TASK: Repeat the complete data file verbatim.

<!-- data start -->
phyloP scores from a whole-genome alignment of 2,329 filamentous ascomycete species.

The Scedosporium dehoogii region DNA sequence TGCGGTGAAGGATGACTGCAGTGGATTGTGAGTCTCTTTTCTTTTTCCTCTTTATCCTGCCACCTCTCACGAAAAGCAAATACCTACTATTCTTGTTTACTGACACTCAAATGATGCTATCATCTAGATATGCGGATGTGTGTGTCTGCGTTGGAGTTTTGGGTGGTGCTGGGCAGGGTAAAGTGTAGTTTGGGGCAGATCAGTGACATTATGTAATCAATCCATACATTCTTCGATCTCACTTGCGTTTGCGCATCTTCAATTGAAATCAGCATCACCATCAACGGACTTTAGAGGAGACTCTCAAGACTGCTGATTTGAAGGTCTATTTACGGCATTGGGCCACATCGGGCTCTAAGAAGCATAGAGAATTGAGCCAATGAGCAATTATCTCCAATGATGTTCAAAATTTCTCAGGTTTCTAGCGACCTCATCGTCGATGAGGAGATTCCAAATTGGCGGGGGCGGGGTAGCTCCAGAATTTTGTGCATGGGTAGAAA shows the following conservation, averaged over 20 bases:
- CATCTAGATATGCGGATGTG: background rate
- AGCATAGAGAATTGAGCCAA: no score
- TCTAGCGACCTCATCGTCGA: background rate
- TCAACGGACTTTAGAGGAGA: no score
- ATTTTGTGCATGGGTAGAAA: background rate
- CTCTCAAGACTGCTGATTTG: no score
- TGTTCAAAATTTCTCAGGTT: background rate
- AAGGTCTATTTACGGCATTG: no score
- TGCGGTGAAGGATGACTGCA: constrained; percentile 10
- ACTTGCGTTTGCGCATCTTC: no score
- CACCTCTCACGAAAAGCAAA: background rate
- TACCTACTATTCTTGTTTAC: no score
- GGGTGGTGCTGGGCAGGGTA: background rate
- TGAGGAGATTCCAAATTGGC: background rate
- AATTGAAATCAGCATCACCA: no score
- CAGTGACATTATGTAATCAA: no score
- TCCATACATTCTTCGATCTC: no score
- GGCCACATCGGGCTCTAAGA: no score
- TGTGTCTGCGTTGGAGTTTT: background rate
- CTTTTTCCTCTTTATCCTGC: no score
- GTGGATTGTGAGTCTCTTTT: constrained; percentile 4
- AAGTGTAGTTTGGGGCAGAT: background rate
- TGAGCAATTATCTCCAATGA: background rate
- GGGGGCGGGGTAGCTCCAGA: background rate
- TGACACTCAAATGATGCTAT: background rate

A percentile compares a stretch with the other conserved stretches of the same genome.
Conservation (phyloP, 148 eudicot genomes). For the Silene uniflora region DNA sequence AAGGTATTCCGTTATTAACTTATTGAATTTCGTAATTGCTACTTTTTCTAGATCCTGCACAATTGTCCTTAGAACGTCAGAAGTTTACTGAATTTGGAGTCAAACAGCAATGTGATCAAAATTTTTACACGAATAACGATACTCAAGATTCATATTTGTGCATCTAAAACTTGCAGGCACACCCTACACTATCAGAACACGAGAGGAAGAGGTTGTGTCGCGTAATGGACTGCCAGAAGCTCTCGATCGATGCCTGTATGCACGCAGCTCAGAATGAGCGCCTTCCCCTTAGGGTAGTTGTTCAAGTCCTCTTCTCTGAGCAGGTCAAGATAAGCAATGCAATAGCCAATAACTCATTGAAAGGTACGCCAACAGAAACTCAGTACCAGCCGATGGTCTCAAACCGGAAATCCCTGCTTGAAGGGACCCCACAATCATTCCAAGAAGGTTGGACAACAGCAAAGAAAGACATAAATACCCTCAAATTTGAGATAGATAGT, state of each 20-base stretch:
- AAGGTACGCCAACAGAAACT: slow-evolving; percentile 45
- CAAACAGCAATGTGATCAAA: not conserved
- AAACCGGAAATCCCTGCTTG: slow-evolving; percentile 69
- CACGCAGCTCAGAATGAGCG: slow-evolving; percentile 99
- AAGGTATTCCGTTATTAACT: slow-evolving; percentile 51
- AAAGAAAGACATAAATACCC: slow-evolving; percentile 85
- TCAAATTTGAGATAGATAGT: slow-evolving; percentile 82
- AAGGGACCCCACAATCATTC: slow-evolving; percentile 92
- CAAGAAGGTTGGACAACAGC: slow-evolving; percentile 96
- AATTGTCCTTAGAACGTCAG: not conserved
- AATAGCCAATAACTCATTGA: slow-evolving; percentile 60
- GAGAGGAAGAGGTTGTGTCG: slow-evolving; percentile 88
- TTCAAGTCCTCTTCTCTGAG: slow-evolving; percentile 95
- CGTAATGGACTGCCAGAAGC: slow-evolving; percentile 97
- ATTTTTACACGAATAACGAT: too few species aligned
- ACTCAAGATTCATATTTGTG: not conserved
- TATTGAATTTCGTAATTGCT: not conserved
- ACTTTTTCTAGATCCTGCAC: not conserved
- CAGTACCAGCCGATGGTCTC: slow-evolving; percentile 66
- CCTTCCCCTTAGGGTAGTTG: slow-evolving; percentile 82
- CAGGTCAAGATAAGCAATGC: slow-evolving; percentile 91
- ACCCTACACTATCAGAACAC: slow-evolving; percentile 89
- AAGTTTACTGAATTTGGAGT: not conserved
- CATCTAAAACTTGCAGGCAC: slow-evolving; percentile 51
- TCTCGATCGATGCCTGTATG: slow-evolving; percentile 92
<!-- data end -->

phyloP scores from a whole-genome alignment of 2,329 filamentous ascomycete species.

The Scedosporium dehoogii region DNA sequence TGCGGTGAAGGATGACTGCAGTGGATTGTGAGTCTCTTTTCTTTTTCCTCTTTATCCTGCCACCTCTCACGAAAAGCAAATACCTACTATTCTTGTTTACTGACACTCAAATGATGCTATCATCTAGATATGCGGATGTGTGTGTCTGCGTTGGAGTTTTGGGTGGTGCTGGGCAGGGTAAAGTGTAGTTTGGGGCAGATCAGTGACATTATGTAATCAATCCATACATTCTTCGATCTCACTTGCGTTTGCGCATCTTCAATTGAAATCAGCATCACCATCAACGGACTTTAGAGGAGACTCTCAAGACTGCTGATTTGAAGGTCTATTTACGGCATTGGGCCACATCGGGCTCTAAGAAGCATAGAGAATTGAGCCAATGAGCAATTATCTCCAATGATGTTCAAAATTTCTCAGGTTTCTAGCGACCTCATCGTCGATGAGGAGATTCCAAATTGGCGGGGGCGGGGTAGCTCCAGAATTTTGTGCATGGGTAGAAA shows the following conservation, averaged over 20 bases:
- CATCTAGATATGCGGATGTG: background rate
- AGCATAGAGAATTGAGCCAA: no score
- TCTAGCGACCTCATCGTCGA: background rate
- TCAACGGACTTTAGAGGAGA: no score
- ATTTTGTGCATGGGTAGAAA: background rate
- CTCTCAAGACTGCTGATTTG: no score
- TGTTCAAAATTTCTCAGGTT: background rate
- AAGGTCTATTTACGGCATTG: no score
- TGCGGTGAAGGATGACTGCA: constrained; percentile 10
- ACTTGCGTTTGCGCATCTTC: no score
- CACCTCTCACGAAAAGCAAA: background rate
- TACCTACTATTCTTGTTTAC: no score
- GGGTGGTGCTGGGCAGGGTA: background rate
- TGAGGAGATTCCAAATTGGC: background rate
- AATTGAAATCAGCATCACCA: no score
- CAGTGACATTATGTAATCAA: no score
- TCCATACATTCTTCGATCTC: no score
- GGCCACATCGGGCTCTAAGA: no score
- TGTGTCTGCGTTGGAGTTTT: background rate
- CTTTTTCCTCTTTATCCTGC: no score
- GTGGATTGTGAGTCTCTTTT: constrained; percentile 4
- AAGTGTAGTTTGGGGCAGAT: background rate
- TGAGCAATTATCTCCAATGA: background rate
- GGGGGCGGGGTAGCTCCAGA: background rate
- TGACACTCAAATGATGCTAT: background rate

A percentile compares a stretch with the other conserved stretches of the same genome.
Conservation (phyloP, 148 eudicot genomes). For the Silene uniflora region DNA sequence AAGGTATTCCGTTATTAACTTATTGAATTTCGTAATTGCTACTTTTTCTAGATCCTGCACAATTGTCCTTAGAACGTCAGAAGTTTACTGAATTTGGAGTCAAACAGCAATGTGATCAAAATTTTTACACGAATAACGATACTCAAGATTCATATTTGTGCATCTAAAACTTGCAGGCACACCCTACACTATCAGAACACGAGAGGAAGAGGTTGTGTCGCGTAATGGACTGCCAGAAGCTCTCGATCGATGCCTGTATGCACGCAGCTCAGAATGAGCGCCTTCCCCTTAGGGTAGTTGTTCAAGTCCTCTTCTCTGAGCAGGTCAAGATAAGCAATGCAATAGCCAATAACTCATTGAAAGGTACGCCAACAGAAACTCAGTACCAGCCGATGGTCTCAAACCGGAAATCCCTGCTTGAAGGGACCCCACAATCATTCCAAGAAGGTTGGACAACAGCAAAGAAAGACATAAATACCCTCAAATTTGAGATAGATAGT, state of each 20-base stretch:
- AAGGTACGCCAACAGAAACT: slow-evolving; percentile 45
- CAAACAGCAATGTGATCAAA: not conserved
- AAACCGGAAATCCCTGCTTG: slow-evolving; percentile 69
- CACGCAGCTCAGAATGAGCG: slow-evolving; percentile 99
- AAGGTATTCCGTTATTAACT: slow-evolving; percentile 51
- AAAGAAAGACATAAATACCC: slow-evolving; percentile 85
- TCAAATTTGAGATAGATAGT: slow-evolving; percentile 82
- AAGGGACCCCACAATCATTC: slow-evolving; percentile 92
- CAAGAAGGTTGGACAACAGC: slow-evolving; percentile 96
- AATTGTCCTTAGAACGTCAG: not conserved
- AATAGCCAATAACTCATTGA: slow-evolving; percentile 60
- GAGAGGAAGAGGTTGTGTCG: slow-evolving; percentile 88
- TTCAAGTCCTCTTCTCTGAG: slow-evolving; percentile 95
- CGTAATGGACTGCCAGAAGC: slow-evolving; percentile 97
- ATTTTTACACGAATAACGAT: too few species aligned
- ACTCAAGATTCATATTTGTG: not conserved
- TATTGAATTTCGTAATTGCT: not conserved
- ACTTTTTCTAGATCCTGCAC: not conserved
- CAGTACCAGCCGATGGTCTC: slow-evolving; percentile 66
- CCTTCCCCTTAGGGTAGTTG: slow-evolving; percentile 82
- CAGGTCAAGATAAGCAATGC: slow-evolving; percentile 91
- ACCCTACACTATCAGAACAC: slow-evolving; percentile 89
- AAGTTTACTGAATTTGGAGT: not conserved
- CATCTAAAACTTGCAGGCAC: slow-evolving; percentile 51
- TCTCGATCGATGCCTGTATG: slow-evolving; percentile 92